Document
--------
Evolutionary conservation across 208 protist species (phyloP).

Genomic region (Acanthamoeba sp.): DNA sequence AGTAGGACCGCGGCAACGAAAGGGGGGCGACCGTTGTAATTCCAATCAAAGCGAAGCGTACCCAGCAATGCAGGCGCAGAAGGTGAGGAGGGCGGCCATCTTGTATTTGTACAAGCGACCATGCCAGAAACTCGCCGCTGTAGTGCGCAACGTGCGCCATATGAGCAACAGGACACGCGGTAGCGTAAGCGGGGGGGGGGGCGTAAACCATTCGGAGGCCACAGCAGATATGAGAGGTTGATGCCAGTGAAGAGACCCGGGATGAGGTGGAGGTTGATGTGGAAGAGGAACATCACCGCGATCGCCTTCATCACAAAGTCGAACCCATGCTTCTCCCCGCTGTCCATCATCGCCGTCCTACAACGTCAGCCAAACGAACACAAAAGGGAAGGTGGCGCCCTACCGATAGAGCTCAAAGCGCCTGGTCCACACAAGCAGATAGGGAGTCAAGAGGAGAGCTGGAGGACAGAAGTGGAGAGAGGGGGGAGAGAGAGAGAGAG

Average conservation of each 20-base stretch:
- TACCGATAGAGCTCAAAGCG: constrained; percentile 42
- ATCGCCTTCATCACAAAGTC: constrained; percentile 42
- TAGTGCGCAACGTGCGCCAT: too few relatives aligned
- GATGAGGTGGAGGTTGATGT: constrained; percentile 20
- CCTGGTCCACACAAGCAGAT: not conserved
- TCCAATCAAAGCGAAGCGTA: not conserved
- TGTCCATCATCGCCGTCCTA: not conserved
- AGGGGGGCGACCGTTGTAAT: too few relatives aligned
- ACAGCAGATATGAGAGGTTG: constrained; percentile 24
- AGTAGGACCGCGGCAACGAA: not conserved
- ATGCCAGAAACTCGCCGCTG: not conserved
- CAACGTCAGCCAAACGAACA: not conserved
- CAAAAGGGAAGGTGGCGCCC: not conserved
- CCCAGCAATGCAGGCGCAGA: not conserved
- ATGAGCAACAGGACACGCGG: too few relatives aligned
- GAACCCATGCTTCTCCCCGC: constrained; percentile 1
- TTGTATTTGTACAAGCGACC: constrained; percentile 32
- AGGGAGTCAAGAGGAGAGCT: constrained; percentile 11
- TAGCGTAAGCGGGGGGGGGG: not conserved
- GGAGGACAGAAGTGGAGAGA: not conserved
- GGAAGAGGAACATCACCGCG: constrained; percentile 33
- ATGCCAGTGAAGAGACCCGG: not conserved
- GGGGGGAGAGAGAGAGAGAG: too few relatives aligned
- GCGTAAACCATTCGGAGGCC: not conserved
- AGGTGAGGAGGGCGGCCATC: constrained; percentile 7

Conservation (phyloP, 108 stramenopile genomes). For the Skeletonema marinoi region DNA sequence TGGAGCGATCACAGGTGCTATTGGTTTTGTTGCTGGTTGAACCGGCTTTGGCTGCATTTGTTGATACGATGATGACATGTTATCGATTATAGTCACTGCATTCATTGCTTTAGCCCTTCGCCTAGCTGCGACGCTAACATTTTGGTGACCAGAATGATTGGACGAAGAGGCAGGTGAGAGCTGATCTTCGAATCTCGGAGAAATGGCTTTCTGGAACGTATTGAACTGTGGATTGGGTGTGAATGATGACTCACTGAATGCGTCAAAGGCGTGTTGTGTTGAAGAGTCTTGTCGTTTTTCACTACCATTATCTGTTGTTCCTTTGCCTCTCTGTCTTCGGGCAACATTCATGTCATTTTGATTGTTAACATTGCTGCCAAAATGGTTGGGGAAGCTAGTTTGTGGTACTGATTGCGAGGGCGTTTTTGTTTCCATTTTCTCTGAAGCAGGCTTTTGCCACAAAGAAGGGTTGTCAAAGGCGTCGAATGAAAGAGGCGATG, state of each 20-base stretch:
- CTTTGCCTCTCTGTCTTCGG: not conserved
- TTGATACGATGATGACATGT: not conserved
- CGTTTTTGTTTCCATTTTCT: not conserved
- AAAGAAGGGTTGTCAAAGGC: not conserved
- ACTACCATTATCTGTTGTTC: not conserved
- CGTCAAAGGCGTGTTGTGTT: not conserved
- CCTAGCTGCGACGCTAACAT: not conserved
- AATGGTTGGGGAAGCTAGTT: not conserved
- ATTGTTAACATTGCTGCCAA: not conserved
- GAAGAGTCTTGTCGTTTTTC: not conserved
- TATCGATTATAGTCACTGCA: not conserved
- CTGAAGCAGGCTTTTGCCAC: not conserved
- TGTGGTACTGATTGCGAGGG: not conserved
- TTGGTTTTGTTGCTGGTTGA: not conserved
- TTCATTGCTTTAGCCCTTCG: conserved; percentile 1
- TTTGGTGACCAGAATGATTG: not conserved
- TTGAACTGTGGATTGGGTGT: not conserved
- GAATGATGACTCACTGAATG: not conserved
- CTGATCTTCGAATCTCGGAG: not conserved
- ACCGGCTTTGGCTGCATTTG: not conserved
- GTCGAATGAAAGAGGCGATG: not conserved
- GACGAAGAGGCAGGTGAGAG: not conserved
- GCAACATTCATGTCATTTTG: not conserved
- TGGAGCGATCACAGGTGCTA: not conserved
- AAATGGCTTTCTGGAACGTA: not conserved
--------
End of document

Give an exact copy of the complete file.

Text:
Evolutionary conservation across 208 protist species (phyloP).

Genomic region (Acanthamoeba sp.): DNA sequence AGTAGGACCGCGGCAACGAAAGGGGGGCGACCGTTGTAATTCCAATCAAAGCGAAGCGTACCCAGCAATGCAGGCGCAGAAGGTGAGGAGGGCGGCCATCTTGTATTTGTACAAGCGACCATGCCAGAAACTCGCCGCTGTAGTGCGCAACGTGCGCCATATGAGCAACAGGACACGCGGTAGCGTAAGCGGGGGGGGGGGCGTAAACCATTCGGAGGCCACAGCAGATATGAGAGGTTGATGCCAGTGAAGAGACCCGGGATGAGGTGGAGGTTGATGTGGAAGAGGAACATCACCGCGATCGCCTTCATCACAAAGTCGAACCCATGCTTCTCCCCGCTGTCCATCATCGCCGTCCTACAACGTCAGCCAAACGAACACAAAAGGGAAGGTGGCGCCCTACCGATAGAGCTCAAAGCGCCTGGTCCACACAAGCAGATAGGGAGTCAAGAGGAGAGCTGGAGGACAGAAGTGGAGAGAGGGGGGAGAGAGAGAGAGAG

Average conservation of each 20-base stretch:
- TACCGATAGAGCTCAAAGCG: constrained; percentile 42
- ATCGCCTTCATCACAAAGTC: constrained; percentile 42
- TAGTGCGCAACGTGCGCCAT: too few relatives aligned
- GATGAGGTGGAGGTTGATGT: constrained; percentile 20
- CCTGGTCCACACAAGCAGAT: not conserved
- TCCAATCAAAGCGAAGCGTA: not conserved
- TGTCCATCATCGCCGTCCTA: not conserved
- AGGGGGGCGACCGTTGTAAT: too few relatives aligned
- ACAGCAGATATGAGAGGTTG: constrained; percentile 24
- AGTAGGACCGCGGCAACGAA: not conserved
- ATGCCAGAAACTCGCCGCTG: not conserved
- CAACGTCAGCCAAACGAACA: not conserved
- CAAAAGGGAAGGTGGCGCCC: not conserved
- CCCAGCAATGCAGGCGCAGA: not conserved
- ATGAGCAACAGGACACGCGG: too few relatives aligned
- GAACCCATGCTTCTCCCCGC: constrained; percentile 1
- TTGTATTTGTACAAGCGACC: constrained; percentile 32
- AGGGAGTCAAGAGGAGAGCT: constrained; percentile 11
- TAGCGTAAGCGGGGGGGGGG: not conserved
- GGAGGACAGAAGTGGAGAGA: not conserved
- GGAAGAGGAACATCACCGCG: constrained; percentile 33
- ATGCCAGTGAAGAGACCCGG: not conserved
- GGGGGGAGAGAGAGAGAGAG: too few relatives aligned
- GCGTAAACCATTCGGAGGCC: not conserved
- AGGTGAGGAGGGCGGCCATC: constrained; percentile 7

Conservation (phyloP, 108 stramenopile genomes). For the Skeletonema marinoi region DNA sequence TGGAGCGATCACAGGTGCTATTGGTTTTGTTGCTGGTTGAACCGGCTTTGGCTGCATTTGTTGATACGATGATGACATGTTATCGATTATAGTCACTGCATTCATTGCTTTAGCCCTTCGCCTAGCTGCGACGCTAACATTTTGGTGACCAGAATGATTGGACGAAGAGGCAGGTGAGAGCTGATCTTCGAATCTCGGAGAAATGGCTTTCTGGAACGTATTGAACTGTGGATTGGGTGTGAATGATGACTCACTGAATGCGTCAAAGGCGTGTTGTGTTGAAGAGTCTTGTCGTTTTTCACTACCATTATCTGTTGTTCCTTTGCCTCTCTGTCTTCGGGCAACATTCATGTCATTTTGATTGTTAACATTGCTGCCAAAATGGTTGGGGAAGCTAGTTTGTGGTACTGATTGCGAGGGCGTTTTTGTTTCCATTTTCTCTGAAGCAGGCTTTTGCCACAAAGAAGGGTTGTCAAAGGCGTCGAATGAAAGAGGCGATG, state of each 20-base stretch:
- CTTTGCCTCTCTGTCTTCGG: not conserved
- TTGATACGATGATGACATGT: not conserved
- CGTTTTTGTTTCCATTTTCT: not conserved
- AAAGAAGGGTTGTCAAAGGC: not conserved
- ACTACCATTATCTGTTGTTC: not conserved
- CGTCAAAGGCGTGTTGTGTT: not conserved
- CCTAGCTGCGACGCTAACAT: not conserved
- AATGGTTGGGGAAGCTAGTT: not conserved
- ATTGTTAACATTGCTGCCAA: not conserved
- GAAGAGTCTTGTCGTTTTTC: not conserved
- TATCGATTATAGTCACTGCA: not conserved
- CTGAAGCAGGCTTTTGCCAC: not conserved
- TGTGGTACTGATTGCGAGGG: not conserved
- TTGGTTTTGTTGCTGGTTGA: not conserved
- TTCATTGCTTTAGCCCTTCG: conserved; percentile 1
- TTTGGTGACCAGAATGATTG: not conserved
- TTGAACTGTGGATTGGGTGT: not conserved
- GAATGATGACTCACTGAATG: not conserved
- CTGATCTTCGAATCTCGGAG: not conserved
- ACCGGCTTTGGCTGCATTTG: not conserved
- GTCGAATGAAAGAGGCGATG: not conserved
- GACGAAGAGGCAGGTGAGAG: not conserved
- GCAACATTCATGTCATTTTG: not conserved
- TGGAGCGATCACAGGTGCTA: not conserved
- AAATGGCTTTCTGGAACGTA: not conserved